Your facility is located on a highway; your fields are surrounded by heavily wooded areas; there are places where there is constant traffic; you are thinking of introducing additional horses or stallions to the paddocks or pasture—it’s a good thing that today’s fencing systems enable you to accommodate all these scenarios while providing far safer and more efficient protection then ever before. However, there are several basics that have not changed over the years, and need to be addressed whether you are designing a whole new system, upgrading, or modifying what is already in place.
First and foremost: you need to plan ahead. If you are going the new fencing route, for instance, choose a system that will address your needs now and into the future. And, do your homework. The more you know about the available options, the easier it will be for you to determine what will hold up best in your area.
It is also worth the effort to get a diagram of the area you are planning to fence so that you can plan a system to work in conjunction with your ideas. It is much easier and far more cost effective to design a layout on paper before installing expensive fencing than to find out later that it doesn’t accomplish what you need. As an example, take a facility where there is a lot of activity: in this case you may want to create a wide transit aisle between the barn and paddocks, and create walkways to avoid congestion between the paddocks.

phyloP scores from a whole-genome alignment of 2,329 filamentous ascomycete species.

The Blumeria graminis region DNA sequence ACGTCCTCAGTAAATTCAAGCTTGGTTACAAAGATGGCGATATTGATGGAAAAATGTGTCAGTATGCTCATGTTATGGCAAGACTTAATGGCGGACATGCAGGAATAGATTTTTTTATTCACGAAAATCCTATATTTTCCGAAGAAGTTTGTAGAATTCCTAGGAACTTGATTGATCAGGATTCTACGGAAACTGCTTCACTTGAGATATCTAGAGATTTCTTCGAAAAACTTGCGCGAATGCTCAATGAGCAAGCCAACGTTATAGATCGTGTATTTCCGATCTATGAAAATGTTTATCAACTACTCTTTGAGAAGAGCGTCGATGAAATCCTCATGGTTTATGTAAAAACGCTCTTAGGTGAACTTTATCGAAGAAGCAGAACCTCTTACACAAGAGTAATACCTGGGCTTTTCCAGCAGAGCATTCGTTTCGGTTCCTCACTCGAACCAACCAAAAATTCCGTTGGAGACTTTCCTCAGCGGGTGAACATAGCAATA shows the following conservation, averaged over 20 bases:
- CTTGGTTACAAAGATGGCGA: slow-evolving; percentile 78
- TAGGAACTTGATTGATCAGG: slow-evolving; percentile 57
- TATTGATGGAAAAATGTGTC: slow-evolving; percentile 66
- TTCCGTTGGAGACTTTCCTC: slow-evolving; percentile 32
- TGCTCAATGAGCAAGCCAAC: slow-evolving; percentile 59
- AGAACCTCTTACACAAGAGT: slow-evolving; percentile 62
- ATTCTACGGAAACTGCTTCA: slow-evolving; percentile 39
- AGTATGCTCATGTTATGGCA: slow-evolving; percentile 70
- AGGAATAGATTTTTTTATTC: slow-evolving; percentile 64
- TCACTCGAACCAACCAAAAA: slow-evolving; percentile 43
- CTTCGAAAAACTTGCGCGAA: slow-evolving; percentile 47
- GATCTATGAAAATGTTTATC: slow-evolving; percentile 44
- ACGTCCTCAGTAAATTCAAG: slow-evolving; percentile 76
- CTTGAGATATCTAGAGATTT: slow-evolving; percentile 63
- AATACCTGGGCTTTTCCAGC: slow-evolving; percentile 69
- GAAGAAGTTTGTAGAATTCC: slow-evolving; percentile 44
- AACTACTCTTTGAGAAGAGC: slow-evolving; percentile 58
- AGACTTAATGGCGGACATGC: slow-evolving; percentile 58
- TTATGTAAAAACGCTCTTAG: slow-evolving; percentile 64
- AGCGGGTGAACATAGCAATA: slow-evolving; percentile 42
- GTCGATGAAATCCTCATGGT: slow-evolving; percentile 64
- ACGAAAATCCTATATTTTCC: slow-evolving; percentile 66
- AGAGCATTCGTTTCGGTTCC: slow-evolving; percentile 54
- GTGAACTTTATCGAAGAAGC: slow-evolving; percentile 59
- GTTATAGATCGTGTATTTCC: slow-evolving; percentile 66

Another consideration will be financial, If you are in a situation where there is ample grazing space—the ideal is estimated at one acre per horse if that horse is pastured 24/7—you will clearly need many more feet, if not miles, of fencing than a barn with limited turn-out areas.
Wood is considered to be a conventional choice for fencing. Readily available, it can be installed quickly, either personally or professionally, and is aesthetically pleasing. Wherever you are located, there is a specific type of wood best suited to your area, but make sure it is intended specifically for fencing purposes, which means that it will be mature and dry—green or young wood is wet inside, which can cause twisting and/or splitting as it dries. Also, you may want to weigh the benefits and risks of installing pressure treated posts to extend the life of the fence. Despite the fact that it is chemically treated and considered toxic, a horse would have to consume three times his weight for these to be harmful.
Installing wood fencing varies in price depending on region and ground conditions. For instance, in rocky areas or where the soil is more acidic, special machinery is needed for proper installation, and will add to your expenses, so make sure to allow for this in your budget.
And, while wood fences traditionally have an aesthetic appeal, they are also expensive to maintain. Between the weather, horses that either chew on the wood or run down the fence line, loose nails, broken boards from having been kicked, etc., you really need to stay on top of it, which can be a strain on your time and pocket book. One way to minimize the equine damage is to add corresponding strands of electric tape, wire or rope alongside each rail or board. Although time consuming to set up, one good zap on the nose and they are usually left alone, which makes it worthwhile in the long run.